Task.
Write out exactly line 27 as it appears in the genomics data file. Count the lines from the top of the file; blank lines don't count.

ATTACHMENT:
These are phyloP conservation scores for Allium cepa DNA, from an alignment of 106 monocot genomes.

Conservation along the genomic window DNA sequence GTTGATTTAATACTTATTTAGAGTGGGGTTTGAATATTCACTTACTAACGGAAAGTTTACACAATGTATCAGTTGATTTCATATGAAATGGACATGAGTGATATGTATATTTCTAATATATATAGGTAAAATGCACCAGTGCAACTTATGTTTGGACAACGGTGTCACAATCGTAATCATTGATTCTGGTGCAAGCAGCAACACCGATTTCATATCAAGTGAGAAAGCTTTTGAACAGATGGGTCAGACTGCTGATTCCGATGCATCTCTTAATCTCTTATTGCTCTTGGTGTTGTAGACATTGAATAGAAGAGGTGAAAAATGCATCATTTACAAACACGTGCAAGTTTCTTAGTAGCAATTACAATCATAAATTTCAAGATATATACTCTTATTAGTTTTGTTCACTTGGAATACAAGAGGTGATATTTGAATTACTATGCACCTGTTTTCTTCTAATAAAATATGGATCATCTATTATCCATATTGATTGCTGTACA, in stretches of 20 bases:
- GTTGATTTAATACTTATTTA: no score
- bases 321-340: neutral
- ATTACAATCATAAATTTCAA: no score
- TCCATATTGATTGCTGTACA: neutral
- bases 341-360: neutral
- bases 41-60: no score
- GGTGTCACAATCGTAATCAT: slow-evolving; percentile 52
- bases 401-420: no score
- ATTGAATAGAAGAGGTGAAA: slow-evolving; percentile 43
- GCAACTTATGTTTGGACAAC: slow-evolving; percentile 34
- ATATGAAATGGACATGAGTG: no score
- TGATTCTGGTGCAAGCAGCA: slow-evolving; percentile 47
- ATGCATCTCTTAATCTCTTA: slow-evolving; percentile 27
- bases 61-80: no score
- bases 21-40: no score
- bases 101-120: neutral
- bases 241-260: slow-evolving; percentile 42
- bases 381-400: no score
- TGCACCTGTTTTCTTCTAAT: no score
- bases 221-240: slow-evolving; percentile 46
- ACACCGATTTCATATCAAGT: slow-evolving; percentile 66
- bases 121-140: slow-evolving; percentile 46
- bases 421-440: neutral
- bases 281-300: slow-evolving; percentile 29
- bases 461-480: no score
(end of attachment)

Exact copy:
- bases 461-480: no score